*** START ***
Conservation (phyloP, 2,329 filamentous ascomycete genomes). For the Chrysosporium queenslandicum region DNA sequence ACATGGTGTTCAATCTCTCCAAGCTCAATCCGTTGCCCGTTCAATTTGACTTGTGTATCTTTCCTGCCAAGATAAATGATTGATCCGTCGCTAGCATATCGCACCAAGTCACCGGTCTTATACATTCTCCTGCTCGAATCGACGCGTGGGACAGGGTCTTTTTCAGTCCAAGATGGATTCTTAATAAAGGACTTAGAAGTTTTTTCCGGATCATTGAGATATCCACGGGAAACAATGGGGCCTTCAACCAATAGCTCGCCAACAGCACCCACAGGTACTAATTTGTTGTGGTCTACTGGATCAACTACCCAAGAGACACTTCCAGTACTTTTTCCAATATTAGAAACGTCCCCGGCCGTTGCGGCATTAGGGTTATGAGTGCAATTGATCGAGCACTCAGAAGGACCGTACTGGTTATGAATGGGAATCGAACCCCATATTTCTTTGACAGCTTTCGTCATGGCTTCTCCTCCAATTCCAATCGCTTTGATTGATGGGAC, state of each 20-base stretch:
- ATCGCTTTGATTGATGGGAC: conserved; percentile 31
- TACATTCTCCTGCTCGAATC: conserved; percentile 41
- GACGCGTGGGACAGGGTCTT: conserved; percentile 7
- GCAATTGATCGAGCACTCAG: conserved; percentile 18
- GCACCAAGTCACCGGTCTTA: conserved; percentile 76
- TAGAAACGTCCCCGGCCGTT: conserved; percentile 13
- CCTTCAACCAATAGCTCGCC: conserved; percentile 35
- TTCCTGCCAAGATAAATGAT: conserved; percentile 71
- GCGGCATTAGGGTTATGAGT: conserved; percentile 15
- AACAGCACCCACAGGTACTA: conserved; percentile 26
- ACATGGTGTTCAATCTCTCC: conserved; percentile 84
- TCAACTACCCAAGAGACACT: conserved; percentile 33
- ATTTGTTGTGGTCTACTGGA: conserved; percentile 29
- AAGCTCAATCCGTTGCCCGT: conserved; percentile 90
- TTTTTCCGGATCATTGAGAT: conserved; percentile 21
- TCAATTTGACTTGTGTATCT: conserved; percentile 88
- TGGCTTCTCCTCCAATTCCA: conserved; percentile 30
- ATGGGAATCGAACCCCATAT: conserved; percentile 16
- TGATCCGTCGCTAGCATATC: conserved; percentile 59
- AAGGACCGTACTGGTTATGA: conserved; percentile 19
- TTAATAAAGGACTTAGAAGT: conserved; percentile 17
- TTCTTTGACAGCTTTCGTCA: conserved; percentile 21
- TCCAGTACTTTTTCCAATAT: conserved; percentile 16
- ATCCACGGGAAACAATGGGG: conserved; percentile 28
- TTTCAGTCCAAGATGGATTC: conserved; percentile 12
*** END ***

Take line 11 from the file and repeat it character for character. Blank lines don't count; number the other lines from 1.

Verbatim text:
- AACAGCACCCACAGGTACTA: conserved; percentile 26